One of the biggest cities in Italy is offering citizens 350 euros (or approximately $376) per month to host a refugee or an asylum seeker in their home for roughly six months.
The plan was announced on Monday on the city's Facebook page.
Here is the translated version of this message according to Bing.
Several families of Milan have proposed to host asylum seekers and holds international protection, fleeing war and persecution. For this is open, until 15 January, a contract to draw up a list of available families, who must participate in a training program and talks with a psychologist who will compare the motivations, expectations, availability of various family members and its suitability with respect to the beneficiaries. As part of the protection system for asylum seekers and refugees, who joins Milan in 2001, the Ministry of the Interior provides for the possibility to experience complementary initiatives of welcome and support for refugees in order to encourage the re-conquest of the autonomy and the 'social integration. With this trial every family choice will become a new node of the reception system that already our city, through associations, the City Council and all third sector, made ??effective in recent years in support of those in need, people homeless and refugees in transit. The time of hospitality is about six months, which may be extended on the basis of individual project needs, and it is expected a refund of 350 euro monthly ministerial funds. If you want to participate with your family the notice is available here: http://bit.ly/1PaK7NI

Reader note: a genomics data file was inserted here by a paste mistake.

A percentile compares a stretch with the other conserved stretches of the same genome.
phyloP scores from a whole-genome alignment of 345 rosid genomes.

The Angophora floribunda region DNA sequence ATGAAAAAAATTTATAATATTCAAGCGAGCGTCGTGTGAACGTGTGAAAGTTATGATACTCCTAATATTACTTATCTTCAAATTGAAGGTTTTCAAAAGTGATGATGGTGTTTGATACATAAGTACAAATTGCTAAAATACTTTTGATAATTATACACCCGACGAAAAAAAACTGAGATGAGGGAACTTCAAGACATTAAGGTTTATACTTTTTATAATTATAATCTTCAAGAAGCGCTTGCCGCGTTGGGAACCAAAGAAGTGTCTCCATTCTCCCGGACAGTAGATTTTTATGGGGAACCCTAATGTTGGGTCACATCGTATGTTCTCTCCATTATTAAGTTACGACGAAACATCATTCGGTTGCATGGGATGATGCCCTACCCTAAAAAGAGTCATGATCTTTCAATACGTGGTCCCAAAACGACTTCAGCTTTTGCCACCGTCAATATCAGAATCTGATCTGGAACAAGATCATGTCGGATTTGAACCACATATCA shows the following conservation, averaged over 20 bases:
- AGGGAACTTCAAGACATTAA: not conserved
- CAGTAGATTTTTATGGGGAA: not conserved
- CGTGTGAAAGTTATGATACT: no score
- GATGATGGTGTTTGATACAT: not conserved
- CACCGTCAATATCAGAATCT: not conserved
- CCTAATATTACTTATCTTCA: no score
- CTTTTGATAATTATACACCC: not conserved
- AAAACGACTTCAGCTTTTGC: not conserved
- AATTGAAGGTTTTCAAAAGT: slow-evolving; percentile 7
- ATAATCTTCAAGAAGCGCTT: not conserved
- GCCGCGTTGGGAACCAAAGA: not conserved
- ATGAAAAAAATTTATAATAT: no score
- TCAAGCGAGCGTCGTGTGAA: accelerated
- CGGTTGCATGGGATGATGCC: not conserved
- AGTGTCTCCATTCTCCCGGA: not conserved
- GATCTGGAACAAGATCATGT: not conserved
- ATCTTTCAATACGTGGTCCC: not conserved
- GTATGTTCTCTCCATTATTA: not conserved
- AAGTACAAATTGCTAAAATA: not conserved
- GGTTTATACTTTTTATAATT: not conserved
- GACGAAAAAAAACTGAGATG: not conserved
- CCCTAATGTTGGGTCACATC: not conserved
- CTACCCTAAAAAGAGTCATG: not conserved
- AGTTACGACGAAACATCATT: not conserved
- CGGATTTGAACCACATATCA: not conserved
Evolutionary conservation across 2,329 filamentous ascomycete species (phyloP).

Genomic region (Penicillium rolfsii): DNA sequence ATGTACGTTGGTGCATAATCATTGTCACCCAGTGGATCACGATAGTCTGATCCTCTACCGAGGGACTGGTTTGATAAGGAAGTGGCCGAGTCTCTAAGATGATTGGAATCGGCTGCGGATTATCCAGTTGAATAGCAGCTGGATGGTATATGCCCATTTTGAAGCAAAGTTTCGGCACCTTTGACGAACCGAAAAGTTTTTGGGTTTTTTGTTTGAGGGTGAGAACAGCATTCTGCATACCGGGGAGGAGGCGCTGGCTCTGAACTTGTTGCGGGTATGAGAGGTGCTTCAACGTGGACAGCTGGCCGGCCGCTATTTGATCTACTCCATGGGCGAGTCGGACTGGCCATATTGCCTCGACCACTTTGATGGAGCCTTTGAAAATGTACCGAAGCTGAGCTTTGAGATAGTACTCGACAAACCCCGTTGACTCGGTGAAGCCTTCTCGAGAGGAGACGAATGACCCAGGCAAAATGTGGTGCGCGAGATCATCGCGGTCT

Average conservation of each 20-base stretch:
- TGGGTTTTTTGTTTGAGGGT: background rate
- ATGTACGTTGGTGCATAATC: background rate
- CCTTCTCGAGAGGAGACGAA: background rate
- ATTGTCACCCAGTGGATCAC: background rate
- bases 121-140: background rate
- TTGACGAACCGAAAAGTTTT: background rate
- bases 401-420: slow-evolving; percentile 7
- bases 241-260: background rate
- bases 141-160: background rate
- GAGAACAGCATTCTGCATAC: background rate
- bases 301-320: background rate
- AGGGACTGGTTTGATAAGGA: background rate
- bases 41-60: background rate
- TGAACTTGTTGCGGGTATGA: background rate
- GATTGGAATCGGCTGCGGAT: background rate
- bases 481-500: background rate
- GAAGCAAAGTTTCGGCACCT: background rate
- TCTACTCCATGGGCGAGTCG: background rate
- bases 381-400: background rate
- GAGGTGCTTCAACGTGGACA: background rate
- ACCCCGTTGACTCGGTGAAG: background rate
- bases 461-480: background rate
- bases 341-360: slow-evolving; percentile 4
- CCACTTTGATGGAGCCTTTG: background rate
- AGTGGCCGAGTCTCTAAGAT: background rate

The city's department of Social Policies, Pierfrancesco Majorino, has been quoted as saying that he is "proud" of the upcoming program and feels it is an "economical way" to help the refugees.
Italian right-wingers, however, believe that this is "sheer madness," arguing that it is a form of "racism against struggling Italian citizens."
"They offer 400 (sic) euros to Italian families who decide to host a migrant, but if those same families were in need of financial assistance, they would never receive 400 euros from the government," said Luca Squeri, a member of parliament for billionaire former prime minister Silvio Berlusconi's party.
This new program isn't the first of it's kind. There have been other similar programs in major Italian cities including Bari, Trieste, Parma and Genoa, as well as some smaller cities.
"It's often easier to welcome refugees in families of second-generation immigrants, or among immigrants who have lived here a long time, rather than among Italian families," Alberto Mossino, director of PIAM, a non-profit organization working with migrants and refugees said. "Italians often withdraw from the program, because they have high expectations, but in reality hosting [a migrant] is much more complicated."
Would Americans be more welcoming to refugees and asylum seekers if a program like this were introduced? Perhaps this is something government officials should consider in order to combat the growing number of cities, counties, and states that refuse to let refugees and asylum seekers start up residence there (despite the fact that this has been widely criticized and even has been condemned by President Barack Obama).
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